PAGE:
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Getting to know Windows 10 – Part 3

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In last week’s column, I touched on the most attractive features of Windows 10 – aimed at making usage of your devices easier and more intuitive. This will be the last in this series before Windows 10 becomes available – the date is still July 29, 2015. Watch out for the ongoing introductory courses we will be carrying out – based on demand.

In this column, I will summarise some of the new or value added features this version will bring to all users. Firstly, the enhanced security of Windows 10. Password protection of devices is now old fashioned and a nuisance when speedy access is required to your device.

Some of the newer smartphones have fingerprint recognition access. Microsoft includes this in its raft of biometric identification options in Windows 10.

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This includes fingerprint, iris and even face recognition options. Note though that they all require the appropriate hardware, and the last two require more specialised cameras than are currently shipped with devices.

This is to ensure that the functionality works in low light and high contract conditions. Look out for these features when considering a new device. Corporate support, do not despair. Administrators are still able to access these devices using the usual password protected sign on option.

And if you are not considering upgrading in the near future, you can still benefit from this update by changing to a PIN (much easier to remember) or picture based authentication option.

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Additional security is built into the Windows Firewall and the Defender anti virus program. Windows Defender is a fully fledged anti virus solution, therefore personal users need not purchase any other anti virus package.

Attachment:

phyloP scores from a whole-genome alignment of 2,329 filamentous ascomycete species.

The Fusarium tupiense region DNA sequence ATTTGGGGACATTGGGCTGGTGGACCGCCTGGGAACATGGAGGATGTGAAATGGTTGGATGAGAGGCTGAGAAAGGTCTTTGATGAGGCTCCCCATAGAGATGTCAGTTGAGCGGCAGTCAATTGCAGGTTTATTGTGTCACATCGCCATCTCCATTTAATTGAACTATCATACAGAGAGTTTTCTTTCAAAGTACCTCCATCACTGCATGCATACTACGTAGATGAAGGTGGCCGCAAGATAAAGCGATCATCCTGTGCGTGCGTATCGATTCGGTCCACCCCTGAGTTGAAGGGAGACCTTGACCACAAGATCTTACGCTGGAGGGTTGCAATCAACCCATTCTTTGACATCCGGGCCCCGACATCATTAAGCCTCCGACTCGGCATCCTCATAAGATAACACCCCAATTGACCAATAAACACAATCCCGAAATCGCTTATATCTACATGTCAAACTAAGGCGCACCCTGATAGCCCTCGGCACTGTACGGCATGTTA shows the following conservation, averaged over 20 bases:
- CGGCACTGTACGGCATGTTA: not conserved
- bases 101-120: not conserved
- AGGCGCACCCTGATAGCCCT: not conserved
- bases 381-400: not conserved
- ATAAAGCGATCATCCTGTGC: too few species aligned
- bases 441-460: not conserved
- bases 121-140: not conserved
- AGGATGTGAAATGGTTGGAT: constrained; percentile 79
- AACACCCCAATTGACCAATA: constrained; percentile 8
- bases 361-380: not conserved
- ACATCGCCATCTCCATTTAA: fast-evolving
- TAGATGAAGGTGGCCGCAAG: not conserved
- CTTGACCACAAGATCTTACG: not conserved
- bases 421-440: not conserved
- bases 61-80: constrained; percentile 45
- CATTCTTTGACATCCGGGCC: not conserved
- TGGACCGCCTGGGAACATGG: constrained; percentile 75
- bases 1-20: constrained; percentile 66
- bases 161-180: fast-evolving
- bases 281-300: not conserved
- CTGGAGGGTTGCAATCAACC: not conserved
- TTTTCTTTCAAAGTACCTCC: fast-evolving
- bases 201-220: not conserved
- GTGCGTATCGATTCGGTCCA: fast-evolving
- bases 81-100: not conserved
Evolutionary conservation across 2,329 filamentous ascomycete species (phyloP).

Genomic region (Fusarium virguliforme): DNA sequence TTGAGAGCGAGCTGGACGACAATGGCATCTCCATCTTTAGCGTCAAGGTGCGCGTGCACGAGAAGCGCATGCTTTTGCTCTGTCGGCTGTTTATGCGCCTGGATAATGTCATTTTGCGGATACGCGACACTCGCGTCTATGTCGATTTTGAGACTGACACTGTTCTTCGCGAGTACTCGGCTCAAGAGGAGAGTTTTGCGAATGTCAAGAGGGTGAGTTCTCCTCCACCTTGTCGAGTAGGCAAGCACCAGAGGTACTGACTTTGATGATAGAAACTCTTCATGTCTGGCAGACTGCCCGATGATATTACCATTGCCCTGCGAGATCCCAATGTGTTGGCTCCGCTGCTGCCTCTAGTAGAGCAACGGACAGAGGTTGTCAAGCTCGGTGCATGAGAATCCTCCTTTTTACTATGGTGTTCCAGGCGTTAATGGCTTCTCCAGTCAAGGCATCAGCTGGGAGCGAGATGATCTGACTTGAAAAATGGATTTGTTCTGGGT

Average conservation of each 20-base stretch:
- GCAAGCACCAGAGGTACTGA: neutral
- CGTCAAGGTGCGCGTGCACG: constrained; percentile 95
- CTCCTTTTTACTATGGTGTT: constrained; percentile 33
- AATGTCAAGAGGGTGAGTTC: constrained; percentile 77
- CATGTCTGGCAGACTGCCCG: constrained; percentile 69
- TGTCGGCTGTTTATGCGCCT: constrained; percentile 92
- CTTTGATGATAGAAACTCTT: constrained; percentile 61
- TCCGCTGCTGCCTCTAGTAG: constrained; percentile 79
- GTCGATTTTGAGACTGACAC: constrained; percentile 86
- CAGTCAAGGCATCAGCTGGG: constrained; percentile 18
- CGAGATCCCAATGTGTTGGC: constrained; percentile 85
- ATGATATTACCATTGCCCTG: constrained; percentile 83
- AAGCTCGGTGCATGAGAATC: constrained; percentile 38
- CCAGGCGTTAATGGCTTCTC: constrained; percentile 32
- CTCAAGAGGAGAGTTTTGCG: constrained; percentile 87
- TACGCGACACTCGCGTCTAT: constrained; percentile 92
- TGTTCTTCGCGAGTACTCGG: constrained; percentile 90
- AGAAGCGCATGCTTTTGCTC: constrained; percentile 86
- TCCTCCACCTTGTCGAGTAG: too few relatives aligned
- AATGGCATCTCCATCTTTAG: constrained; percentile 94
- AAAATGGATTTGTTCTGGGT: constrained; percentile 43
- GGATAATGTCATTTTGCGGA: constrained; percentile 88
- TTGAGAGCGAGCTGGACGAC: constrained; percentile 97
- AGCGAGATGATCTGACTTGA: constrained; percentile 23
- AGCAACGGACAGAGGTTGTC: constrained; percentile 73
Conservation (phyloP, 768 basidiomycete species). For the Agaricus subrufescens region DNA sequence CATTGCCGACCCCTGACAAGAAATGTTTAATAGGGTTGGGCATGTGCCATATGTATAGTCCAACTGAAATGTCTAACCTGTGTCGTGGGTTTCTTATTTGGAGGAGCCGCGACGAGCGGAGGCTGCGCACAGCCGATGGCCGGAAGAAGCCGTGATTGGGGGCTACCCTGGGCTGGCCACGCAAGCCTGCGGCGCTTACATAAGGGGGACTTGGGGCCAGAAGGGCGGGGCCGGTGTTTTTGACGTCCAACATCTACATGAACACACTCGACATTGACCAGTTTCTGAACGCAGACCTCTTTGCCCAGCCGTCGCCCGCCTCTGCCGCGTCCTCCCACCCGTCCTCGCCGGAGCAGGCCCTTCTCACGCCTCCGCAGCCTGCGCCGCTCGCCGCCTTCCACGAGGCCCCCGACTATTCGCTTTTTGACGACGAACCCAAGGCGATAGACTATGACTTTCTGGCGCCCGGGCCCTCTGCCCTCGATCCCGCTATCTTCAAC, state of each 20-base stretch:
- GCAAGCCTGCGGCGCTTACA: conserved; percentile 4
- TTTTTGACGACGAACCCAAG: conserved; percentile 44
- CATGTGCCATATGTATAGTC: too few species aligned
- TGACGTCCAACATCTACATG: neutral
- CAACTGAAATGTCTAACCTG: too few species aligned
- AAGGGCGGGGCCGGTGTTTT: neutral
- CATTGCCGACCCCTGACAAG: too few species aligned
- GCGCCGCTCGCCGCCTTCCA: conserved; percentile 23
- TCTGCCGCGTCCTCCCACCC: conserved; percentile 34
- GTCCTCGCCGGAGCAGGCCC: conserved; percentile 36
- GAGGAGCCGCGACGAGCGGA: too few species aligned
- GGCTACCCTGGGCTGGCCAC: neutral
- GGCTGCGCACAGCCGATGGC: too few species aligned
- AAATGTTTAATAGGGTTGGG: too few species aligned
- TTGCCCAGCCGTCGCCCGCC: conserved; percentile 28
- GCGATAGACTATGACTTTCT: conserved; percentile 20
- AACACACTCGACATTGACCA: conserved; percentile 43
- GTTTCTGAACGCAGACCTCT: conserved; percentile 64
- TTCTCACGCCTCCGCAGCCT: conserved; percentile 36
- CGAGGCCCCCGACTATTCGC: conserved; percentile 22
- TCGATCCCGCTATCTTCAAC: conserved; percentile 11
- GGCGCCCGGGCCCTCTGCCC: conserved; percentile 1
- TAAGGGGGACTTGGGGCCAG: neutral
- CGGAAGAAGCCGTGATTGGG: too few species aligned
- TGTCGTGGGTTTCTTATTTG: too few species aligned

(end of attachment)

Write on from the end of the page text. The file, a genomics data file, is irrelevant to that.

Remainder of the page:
However, this option will and should not replace corporate anti virus solutions – for bandwidth and monitoring reasons. Do not forget that for optimum malware protection, Defender updates must be regularly made – at least every day. And of course, continue to be vigilant, as no anti virus solution can protect a device from user actions – intentional or otherwise.

Other security enhancements include BitLocker and Device Encryption (which is also available on all versions of Windows 8.1).

Device Encryption automatically encrypts the operating systems and fixed data drives by utilising 128bit AES symmetric encryption. This means, no password, no access – and Microsoft have confirmed that this protection is complete – with no “backdoor” option available to Microsoft in the event of requests from official agencies such as the FBI.

These encryption tools require the creating and saving of an encryption key by the user – and can also be used to lock down flash and other removable media devices. To attest to its effectiveness, our technical team has faced problems when trying to retrieve data from damaged device, by removing it and accessing it via a different device. This far, we have had no success without the key being made available.

Microsoft One Drive has been available to Microsoft account users for quite some time. This is simply an allocation of password protected remote space for users to store their files online – you could call it an online private vault.

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